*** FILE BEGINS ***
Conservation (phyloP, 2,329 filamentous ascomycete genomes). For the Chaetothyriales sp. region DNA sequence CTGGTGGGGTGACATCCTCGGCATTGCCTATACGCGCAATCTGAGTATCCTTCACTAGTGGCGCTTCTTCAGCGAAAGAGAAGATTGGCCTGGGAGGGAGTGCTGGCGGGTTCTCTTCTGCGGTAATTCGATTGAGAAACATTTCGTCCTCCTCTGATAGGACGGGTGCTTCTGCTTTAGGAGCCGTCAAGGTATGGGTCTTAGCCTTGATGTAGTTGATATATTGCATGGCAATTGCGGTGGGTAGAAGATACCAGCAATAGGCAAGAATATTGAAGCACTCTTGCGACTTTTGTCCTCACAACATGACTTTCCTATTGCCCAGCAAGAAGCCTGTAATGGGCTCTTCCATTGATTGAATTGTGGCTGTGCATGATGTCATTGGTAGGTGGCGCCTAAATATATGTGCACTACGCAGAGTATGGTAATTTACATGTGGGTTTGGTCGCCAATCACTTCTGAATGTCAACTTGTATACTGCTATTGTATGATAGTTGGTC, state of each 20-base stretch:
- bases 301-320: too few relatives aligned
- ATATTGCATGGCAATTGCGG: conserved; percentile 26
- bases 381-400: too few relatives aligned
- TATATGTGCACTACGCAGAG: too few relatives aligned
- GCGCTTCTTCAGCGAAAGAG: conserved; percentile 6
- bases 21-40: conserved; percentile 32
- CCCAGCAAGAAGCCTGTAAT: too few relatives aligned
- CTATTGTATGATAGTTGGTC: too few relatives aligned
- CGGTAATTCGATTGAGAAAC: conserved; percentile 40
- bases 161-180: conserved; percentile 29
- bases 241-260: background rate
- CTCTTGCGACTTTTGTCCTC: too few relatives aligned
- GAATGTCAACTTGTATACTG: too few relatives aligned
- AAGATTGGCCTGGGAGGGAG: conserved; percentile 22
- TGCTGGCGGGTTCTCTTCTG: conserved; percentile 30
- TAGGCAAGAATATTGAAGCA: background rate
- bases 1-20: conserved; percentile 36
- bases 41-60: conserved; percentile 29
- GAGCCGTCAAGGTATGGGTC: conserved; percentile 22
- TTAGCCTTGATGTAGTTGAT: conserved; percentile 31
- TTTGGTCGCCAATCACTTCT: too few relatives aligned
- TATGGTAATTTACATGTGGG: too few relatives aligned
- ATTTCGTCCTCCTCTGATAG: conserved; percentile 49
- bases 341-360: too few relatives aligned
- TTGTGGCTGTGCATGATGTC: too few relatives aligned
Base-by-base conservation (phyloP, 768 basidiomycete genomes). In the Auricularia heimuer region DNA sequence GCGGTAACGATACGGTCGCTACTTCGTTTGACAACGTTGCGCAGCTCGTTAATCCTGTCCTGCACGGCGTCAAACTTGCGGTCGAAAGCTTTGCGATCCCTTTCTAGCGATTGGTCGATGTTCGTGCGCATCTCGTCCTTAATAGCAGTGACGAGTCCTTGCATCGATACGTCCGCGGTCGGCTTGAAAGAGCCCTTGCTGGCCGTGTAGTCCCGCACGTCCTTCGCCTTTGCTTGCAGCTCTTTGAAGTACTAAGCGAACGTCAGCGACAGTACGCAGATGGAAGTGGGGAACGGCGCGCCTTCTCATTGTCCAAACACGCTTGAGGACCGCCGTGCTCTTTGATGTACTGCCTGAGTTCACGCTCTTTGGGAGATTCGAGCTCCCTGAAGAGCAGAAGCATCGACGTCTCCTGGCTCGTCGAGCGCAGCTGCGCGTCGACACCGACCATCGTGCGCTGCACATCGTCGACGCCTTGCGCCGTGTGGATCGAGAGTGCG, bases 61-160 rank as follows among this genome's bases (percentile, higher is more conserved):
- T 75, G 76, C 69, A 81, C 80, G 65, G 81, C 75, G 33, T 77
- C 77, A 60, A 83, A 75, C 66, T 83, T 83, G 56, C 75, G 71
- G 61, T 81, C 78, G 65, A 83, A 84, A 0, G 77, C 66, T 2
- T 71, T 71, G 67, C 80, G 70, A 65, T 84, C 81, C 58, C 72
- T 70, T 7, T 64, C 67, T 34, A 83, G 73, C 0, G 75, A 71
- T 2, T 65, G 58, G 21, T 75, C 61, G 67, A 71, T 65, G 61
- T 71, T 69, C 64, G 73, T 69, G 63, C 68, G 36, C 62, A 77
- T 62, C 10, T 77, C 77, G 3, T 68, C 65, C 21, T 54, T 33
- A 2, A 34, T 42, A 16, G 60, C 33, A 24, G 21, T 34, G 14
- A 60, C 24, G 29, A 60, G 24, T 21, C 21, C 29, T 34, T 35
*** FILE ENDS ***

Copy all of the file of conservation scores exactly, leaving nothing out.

Conservation (phyloP, 2,329 filamentous ascomycete genomes). For the Chaetothyriales sp. region DNA sequence CTGGTGGGGTGACATCCTCGGCATTGCCTATACGCGCAATCTGAGTATCCTTCACTAGTGGCGCTTCTTCAGCGAAAGAGAAGATTGGCCTGGGAGGGAGTGCTGGCGGGTTCTCTTCTGCGGTAATTCGATTGAGAAACATTTCGTCCTCCTCTGATAGGACGGGTGCTTCTGCTTTAGGAGCCGTCAAGGTATGGGTCTTAGCCTTGATGTAGTTGATATATTGCATGGCAATTGCGGTGGGTAGAAGATACCAGCAATAGGCAAGAATATTGAAGCACTCTTGCGACTTTTGTCCTCACAACATGACTTTCCTATTGCCCAGCAAGAAGCCTGTAATGGGCTCTTCCATTGATTGAATTGTGGCTGTGCATGATGTCATTGGTAGGTGGCGCCTAAATATATGTGCACTACGCAGAGTATGGTAATTTACATGTGGGTTTGGTCGCCAATCACTTCTGAATGTCAACTTGTATACTGCTATTGTATGATAGTTGGTC, state of each 20-base stretch:
- bases 301-320: too few relatives aligned
- ATATTGCATGGCAATTGCGG: conserved; percentile 26
- bases 381-400: too few relatives aligned
- TATATGTGCACTACGCAGAG: too few relatives aligned
- GCGCTTCTTCAGCGAAAGAG: conserved; percentile 6
- bases 21-40: conserved; percentile 32
- CCCAGCAAGAAGCCTGTAAT: too few relatives aligned
- CTATTGTATGATAGTTGGTC: too few relatives aligned
- CGGTAATTCGATTGAGAAAC: conserved; percentile 40
- bases 161-180: conserved; percentile 29
- bases 241-260: background rate
- CTCTTGCGACTTTTGTCCTC: too few relatives aligned
- GAATGTCAACTTGTATACTG: too few relatives aligned
- AAGATTGGCCTGGGAGGGAG: conserved; percentile 22
- TGCTGGCGGGTTCTCTTCTG: conserved; percentile 30
- TAGGCAAGAATATTGAAGCA: background rate
- bases 1-20: conserved; percentile 36
- bases 41-60: conserved; percentile 29
- GAGCCGTCAAGGTATGGGTC: conserved; percentile 22
- TTAGCCTTGATGTAGTTGAT: conserved; percentile 31
- TTTGGTCGCCAATCACTTCT: too few relatives aligned
- TATGGTAATTTACATGTGGG: too few relatives aligned
- ATTTCGTCCTCCTCTGATAG: conserved; percentile 49
- bases 341-360: too few relatives aligned
- TTGTGGCTGTGCATGATGTC: too few relatives aligned
Base-by-base conservation (phyloP, 768 basidiomycete genomes). In the Auricularia heimuer region DNA sequence GCGGTAACGATACGGTCGCTACTTCGTTTGACAACGTTGCGCAGCTCGTTAATCCTGTCCTGCACGGCGTCAAACTTGCGGTCGAAAGCTTTGCGATCCCTTTCTAGCGATTGGTCGATGTTCGTGCGCATCTCGTCCTTAATAGCAGTGACGAGTCCTTGCATCGATACGTCCGCGGTCGGCTTGAAAGAGCCCTTGCTGGCCGTGTAGTCCCGCACGTCCTTCGCCTTTGCTTGCAGCTCTTTGAAGTACTAAGCGAACGTCAGCGACAGTACGCAGATGGAAGTGGGGAACGGCGCGCCTTCTCATTGTCCAAACACGCTTGAGGACCGCCGTGCTCTTTGATGTACTGCCTGAGTTCACGCTCTTTGGGAGATTCGAGCTCCCTGAAGAGCAGAAGCATCGACGTCTCCTGGCTCGTCGAGCGCAGCTGCGCGTCGACACCGACCATCGTGCGCTGCACATCGTCGACGCCTTGCGCCGTGTGGATCGAGAGTGCG, bases 61-160 rank as follows among this genome's bases (percentile, higher is more conserved):
- T 75, G 76, C 69, A 81, C 80, G 65, G 81, C 75, G 33, T 77
- C 77, A 60, A 83, A 75, C 66, T 83, T 83, G 56, C 75, G 71
- G 61, T 81, C 78, G 65, A 83, A 84, A 0, G 77, C 66, T 2
- T 71, T 71, G 67, C 80, G 70, A 65, T 84, C 81, C 58, C 72
- T 70, T 7, T 64, C 67, T 34, A 83, G 73, C 0, G 75, A 71
- T 2, T 65, G 58, G 21, T 75, C 61, G 67, A 71, T 65, G 61
- T 71, T 69, C 64, G 73, T 69, G 63, C 68, G 36, C 62, A 77
- T 62, C 10, T 77, C 77, G 3, T 68, C 65, C 21, T 54, T 33
- A 2, A 34, T 42, A 16, G 60, C 33, A 24, G 21, T 34, G 14
- A 60, C 24, G 29, A 60, G 24, T 21, C 21, C 29, T 34, T 35